like how complex our business is and how hard it is.
And a friend of mine answered back, was a fellow entrepreneur, said,
Ann, come on, what business is not hard?
Yes, everything has its own hardships.
But I guess shipping is complex in itself.
It's an expertise.
So it needs some kind of expertise to be successful in this field.
So thank God that when you were here, even if I took up nutrition,
and managing the ships and talking to seafarers,
my thought bubble was saying that how could these people believe me
when I don't have the educational background.
So in 2015, I decided to enroll at the World Maritime University
and took up executive maritime management.
And then, as if that's not enough,
I took up maritime education and training at the Philippine Merchant Marine Academy.
So what am I saying?
So our company is really being experts in this field
and being very good in this field so that our country can depend on us
in delivering the kind of services that they expect,
being an archipelagic nation.
So it's complex, but with God's help, strong faith,
we believe that we must be this expert shipping company that our country needs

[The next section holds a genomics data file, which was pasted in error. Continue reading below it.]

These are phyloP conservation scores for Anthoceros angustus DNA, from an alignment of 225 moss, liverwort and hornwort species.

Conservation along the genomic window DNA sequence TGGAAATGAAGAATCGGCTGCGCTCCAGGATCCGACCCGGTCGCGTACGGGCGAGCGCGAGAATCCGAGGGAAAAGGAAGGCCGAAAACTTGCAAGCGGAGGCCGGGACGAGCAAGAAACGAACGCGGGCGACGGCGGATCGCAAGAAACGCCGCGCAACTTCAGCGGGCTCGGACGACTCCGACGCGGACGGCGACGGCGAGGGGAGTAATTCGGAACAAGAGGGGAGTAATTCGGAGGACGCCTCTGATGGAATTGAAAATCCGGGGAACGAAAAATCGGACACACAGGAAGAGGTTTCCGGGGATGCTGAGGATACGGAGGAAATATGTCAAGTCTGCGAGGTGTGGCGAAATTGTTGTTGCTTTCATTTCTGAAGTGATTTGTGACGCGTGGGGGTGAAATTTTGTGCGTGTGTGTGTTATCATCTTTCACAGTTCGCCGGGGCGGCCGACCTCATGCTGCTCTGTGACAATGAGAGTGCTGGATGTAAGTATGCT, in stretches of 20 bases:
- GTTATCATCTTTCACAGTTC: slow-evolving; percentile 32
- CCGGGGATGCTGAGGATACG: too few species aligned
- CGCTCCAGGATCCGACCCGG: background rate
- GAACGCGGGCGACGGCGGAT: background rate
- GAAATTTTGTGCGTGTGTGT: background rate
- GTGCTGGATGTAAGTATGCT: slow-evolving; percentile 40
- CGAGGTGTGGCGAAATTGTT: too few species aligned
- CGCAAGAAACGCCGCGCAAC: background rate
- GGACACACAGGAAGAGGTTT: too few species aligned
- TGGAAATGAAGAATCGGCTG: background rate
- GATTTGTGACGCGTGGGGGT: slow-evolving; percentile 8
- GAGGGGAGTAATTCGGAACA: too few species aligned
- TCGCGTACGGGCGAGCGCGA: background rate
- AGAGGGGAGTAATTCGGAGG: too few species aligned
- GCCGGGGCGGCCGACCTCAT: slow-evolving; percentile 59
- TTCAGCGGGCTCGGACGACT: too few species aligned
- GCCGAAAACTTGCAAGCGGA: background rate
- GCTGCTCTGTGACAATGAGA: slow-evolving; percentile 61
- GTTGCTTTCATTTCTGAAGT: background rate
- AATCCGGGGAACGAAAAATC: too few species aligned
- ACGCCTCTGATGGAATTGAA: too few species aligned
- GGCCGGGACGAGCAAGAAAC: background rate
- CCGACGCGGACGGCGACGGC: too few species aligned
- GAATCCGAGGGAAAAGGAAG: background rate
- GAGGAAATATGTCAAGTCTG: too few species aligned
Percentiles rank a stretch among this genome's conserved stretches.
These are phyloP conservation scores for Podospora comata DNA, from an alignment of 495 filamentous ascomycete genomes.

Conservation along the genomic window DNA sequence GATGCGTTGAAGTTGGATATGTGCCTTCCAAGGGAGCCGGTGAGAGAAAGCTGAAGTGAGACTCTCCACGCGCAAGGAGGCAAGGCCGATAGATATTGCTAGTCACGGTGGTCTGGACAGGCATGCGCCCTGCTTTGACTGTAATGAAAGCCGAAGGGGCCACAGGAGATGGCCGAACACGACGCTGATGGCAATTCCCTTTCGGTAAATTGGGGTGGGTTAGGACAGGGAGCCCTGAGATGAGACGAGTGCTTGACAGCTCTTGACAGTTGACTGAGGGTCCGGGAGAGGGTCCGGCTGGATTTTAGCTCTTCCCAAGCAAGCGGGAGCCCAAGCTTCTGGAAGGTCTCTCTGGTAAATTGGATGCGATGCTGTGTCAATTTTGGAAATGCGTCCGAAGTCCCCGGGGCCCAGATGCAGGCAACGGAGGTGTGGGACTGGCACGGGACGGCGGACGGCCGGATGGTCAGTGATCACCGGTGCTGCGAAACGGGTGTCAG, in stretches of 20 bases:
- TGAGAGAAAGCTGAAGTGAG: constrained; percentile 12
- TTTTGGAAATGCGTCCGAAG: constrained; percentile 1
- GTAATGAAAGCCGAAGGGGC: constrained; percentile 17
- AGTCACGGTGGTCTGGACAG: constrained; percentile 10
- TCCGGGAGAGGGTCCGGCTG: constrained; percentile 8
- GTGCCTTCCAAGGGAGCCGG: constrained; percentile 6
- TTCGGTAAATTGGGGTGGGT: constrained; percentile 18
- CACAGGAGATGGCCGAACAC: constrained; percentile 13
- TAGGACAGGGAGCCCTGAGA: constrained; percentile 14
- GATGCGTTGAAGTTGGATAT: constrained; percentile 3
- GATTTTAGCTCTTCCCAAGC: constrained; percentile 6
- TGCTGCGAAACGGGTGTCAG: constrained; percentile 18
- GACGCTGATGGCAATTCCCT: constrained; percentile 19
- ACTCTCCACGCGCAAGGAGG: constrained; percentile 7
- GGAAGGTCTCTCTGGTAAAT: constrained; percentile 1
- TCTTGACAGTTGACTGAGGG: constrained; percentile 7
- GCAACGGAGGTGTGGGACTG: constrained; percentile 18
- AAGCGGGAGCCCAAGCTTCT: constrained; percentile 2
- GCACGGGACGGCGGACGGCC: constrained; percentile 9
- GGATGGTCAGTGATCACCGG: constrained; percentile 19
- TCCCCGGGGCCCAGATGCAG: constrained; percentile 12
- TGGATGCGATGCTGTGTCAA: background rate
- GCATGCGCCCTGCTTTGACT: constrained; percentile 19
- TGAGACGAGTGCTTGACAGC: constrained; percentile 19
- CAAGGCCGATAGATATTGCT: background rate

because what we're doing is connecting the Philippine islands.
And it is needed for nation building and for national unity.
I always tell our people, para sa bayan.
We're doing this para sa bayan.
Our people depend on us for this.
So, yeah, it's complex.
As you said, there's a great need.
And even with 60 ships, serving 110 million Filipinos,
Still not enough.
Drop in the bucket.
So what's needed?
I mean, if you were in position now and you were to look at people like yourself,
just, you know, many years ago starting out, what would have been easier?
If you had maybe a chance to recommend to policymakers, to the government,
hey, do this so that, you know, it would have been an easier process,
journey for people who want to invest their own money, right,
and serve an important need of the Filipinos.
So, as I mentioned to you, my husband and I are very much active in the ferry world, no?
Because we feel that to be a good player in this industry,
that we must be experts and we must be learning continuously.
And one of the avenues where we get all these learnings
is from an organization of ferry owners called InterFerry.
And every time I'm there, I pick the brains of these ferry companies.
Some of them are like third generation, fourth generation.
I listen and I try to learn.
So, you know, in other countries, companies like ours are subsidized by the state.
Because the state would say…
Because you provide the public service.
The state would say if they know it's their responsibility to connect their country,
provide the road infrastructure.
So if it takes for them to connect via sea, then they have some form of subsidy.
So, like Norway, they provide fuel.